Lyft’s core values mean absolutely diddly squat

Getting where you need to go.
Getting where you need to go.
Image: Reuters/ Chris Helgren
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Amidst all the very important financial information released in Lyft’s IPO prospectus, the ride-sharing service also revealed its core values yesterday (March 1.) The company announced that its guiding principles are: “be yourself,” “uplift others,” and “make it happen.”

It’s hard to believe these slogans could be endorsed by anyone beyond an overworked kindergarten teacher doing a half-assed job. The best thing you can say about them is they resisted the temptation to write, “UpLyft others.”

Lyft explained its core values with two sentences that say absolutely nothing except that, bizarrely, Lyft thinks its “community” is responsible for creating a “virtuous cycle.” Lyft’s prospectus on “Why Lyft Wins” reads: “Our team members, who uphold our values and live our mission every day, are at the forefront of cultivating and spreading this culture across the drivers, riders and communities we serve. This continuous interaction across the entire Lyft community creates a virtuous cycle which further reinforces our culture and fuels our growth.” It’s impressively empty jargon.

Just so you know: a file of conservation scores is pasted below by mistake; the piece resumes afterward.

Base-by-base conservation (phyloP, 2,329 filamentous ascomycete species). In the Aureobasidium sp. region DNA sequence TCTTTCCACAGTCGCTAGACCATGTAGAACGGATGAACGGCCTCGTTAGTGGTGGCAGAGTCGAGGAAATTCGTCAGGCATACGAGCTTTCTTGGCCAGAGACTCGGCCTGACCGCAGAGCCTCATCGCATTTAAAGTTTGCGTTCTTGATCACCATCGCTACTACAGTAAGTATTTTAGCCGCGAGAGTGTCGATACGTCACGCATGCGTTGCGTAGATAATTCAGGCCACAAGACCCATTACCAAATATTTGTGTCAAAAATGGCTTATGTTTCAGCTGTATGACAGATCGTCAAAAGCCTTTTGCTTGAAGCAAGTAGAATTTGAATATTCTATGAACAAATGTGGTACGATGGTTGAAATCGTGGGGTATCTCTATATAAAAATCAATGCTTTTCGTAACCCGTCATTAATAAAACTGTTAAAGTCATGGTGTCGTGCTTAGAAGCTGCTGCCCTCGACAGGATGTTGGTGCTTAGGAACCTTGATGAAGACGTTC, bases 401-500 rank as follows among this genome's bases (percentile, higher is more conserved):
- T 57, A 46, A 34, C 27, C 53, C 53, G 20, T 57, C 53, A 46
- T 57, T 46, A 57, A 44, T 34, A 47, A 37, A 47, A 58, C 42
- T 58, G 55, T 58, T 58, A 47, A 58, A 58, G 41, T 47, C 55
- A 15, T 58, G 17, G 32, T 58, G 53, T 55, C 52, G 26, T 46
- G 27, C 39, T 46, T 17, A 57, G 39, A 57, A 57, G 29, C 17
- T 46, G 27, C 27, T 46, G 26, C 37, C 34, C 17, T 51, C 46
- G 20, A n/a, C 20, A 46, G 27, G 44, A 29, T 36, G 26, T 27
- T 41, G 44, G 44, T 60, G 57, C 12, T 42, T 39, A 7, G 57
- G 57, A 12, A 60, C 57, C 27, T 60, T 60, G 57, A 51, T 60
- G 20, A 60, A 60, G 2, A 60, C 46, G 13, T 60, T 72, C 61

As anyone who’s ever been given the advice on the first day of a new job knows, “be yourself” offers little specific guidance. Which self? According to Buddhism (and contemporary neuroscience), there’s no constant “self,” we are perpetually changing. Perhaps this advice means we should behave according to internal values, but if these values are as vague as Lyft’s, they’ll be of no help.

“Uplift others,” is blandly nice, but whoever came up with “make it happen” clearly didn’t make their vision for inspiring and innovative company values happen. At least, though, they are marginally more congenial than Uber’s onetime company policy of “toe-stepping,” aka being an asshole. Perhaps, in that sense, Lyft’s core values effectively reflect its public perception: a bit bland, but not as bad as Uber.